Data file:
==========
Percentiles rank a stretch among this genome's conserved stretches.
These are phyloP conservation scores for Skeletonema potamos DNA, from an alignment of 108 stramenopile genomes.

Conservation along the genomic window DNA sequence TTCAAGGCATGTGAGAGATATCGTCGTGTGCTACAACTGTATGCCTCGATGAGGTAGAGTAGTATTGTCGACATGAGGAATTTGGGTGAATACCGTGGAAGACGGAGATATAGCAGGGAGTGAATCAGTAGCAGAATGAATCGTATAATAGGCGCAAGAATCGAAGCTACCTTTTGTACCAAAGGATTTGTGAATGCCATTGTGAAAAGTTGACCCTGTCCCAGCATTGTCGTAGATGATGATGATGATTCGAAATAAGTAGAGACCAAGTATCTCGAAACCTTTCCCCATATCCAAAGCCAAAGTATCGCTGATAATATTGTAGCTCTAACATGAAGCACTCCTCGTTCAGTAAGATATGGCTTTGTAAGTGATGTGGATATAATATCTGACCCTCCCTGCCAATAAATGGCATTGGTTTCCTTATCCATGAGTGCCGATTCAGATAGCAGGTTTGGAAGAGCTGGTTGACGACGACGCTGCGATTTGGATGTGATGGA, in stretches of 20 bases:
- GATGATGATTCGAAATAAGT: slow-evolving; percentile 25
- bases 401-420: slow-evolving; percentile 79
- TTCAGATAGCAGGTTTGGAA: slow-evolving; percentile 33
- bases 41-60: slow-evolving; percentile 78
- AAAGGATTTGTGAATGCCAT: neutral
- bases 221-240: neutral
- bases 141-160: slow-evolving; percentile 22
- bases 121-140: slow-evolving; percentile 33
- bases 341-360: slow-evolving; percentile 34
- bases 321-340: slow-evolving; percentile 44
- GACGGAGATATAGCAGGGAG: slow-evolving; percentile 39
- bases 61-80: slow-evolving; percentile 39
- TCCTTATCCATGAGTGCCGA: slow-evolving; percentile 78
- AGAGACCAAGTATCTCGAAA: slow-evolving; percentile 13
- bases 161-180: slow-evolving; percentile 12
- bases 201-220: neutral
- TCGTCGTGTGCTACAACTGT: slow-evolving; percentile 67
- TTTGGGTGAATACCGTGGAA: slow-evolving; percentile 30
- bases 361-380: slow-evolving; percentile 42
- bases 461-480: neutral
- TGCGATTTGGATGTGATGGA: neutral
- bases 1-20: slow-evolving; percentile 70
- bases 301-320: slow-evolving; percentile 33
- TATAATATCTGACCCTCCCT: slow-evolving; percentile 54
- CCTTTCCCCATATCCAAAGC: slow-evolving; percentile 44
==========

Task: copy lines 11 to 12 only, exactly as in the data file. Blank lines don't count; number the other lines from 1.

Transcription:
- bases 121-140: slow-evolving; percentile 33
- bases 341-360: slow-evolving; percentile 34